Chapter 5 of the History of Internal Communication (1878 to 2024): The Digital Era and the Journey into the Future

Across this week, we have explored the major chapters in the history of internal communication. The final chapter, which we are still watching unfold today, has seen digital technology revolutionise the way that we communicate.

Although the origins of digital technology are much earlier, the 1990s is the decade in which it began to have a great impact on day-to-day communication. Practitioners had already come to seen communication in much broader terms due to the changes looked at in yesterday’s blog post. Technological advancement, however, offered the means to reshape the way organisations communicated internally. The advent of intranets, believed to have begun with Sun Microsystems’ Sunweb in 1994, laid the groundwork for a new era in organisational communication.

Ever since, there has been a constant arrival of new technologies that have changed the way in which organisations communicate. Although it had existed many years before, email became established in the later 1990s as the default way of corresponding with colleagues in other departments. In the 2010s, social media platforms designed specifically for work began to be released, most notably Yammer, Slack, and Facebook Workplace became integral parts of the communication landscape. The implications for communication from the late-2022 release of ChatGPT has quickly became a major topic of debate among practitioners.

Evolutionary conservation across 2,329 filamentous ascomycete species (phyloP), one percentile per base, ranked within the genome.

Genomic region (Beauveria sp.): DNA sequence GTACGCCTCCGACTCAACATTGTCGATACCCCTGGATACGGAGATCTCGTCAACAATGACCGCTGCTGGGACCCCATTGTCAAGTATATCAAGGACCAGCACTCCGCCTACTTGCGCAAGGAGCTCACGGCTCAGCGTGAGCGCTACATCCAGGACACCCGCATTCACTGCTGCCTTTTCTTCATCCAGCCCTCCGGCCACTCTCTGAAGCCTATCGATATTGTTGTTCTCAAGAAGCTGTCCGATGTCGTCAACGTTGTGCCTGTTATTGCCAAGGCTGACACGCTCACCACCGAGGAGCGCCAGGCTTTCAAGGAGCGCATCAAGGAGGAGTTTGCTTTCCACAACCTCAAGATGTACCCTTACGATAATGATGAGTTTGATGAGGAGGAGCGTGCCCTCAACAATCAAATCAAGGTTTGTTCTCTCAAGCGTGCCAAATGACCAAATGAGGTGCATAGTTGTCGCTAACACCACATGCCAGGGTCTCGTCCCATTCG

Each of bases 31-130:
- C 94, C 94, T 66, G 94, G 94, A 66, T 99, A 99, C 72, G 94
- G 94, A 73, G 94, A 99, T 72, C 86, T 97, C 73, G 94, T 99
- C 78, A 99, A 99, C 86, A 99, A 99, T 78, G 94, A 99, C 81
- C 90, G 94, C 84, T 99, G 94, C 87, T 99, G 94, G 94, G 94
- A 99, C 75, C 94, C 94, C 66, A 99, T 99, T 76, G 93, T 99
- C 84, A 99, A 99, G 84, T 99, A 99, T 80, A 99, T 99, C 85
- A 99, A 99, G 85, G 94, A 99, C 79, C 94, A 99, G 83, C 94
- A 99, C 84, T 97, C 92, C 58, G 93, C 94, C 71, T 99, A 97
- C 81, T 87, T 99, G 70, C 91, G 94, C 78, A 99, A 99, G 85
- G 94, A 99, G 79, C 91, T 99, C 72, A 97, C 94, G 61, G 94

Article on apps from the IoIC’s Inside Out magazine (Jul 2014)

These digital technologies were not just new channels, but also changed the nature of communication. They provided increased opportunities for two-way communication, knowledge sharing, collaboration, and employee engagement. Yet employee surveys have always highlighted mixed feeling about new digital technologies. While being appreciated for their speed and ease, emails have also been criticised for minimising feedback and sometimes creating barriers to communication. Equally, many intranets have faced criticism for their lack of interactivity. Some studies of Internal Social Media have found no clear relationship between its use and the effectiveness of internal communication.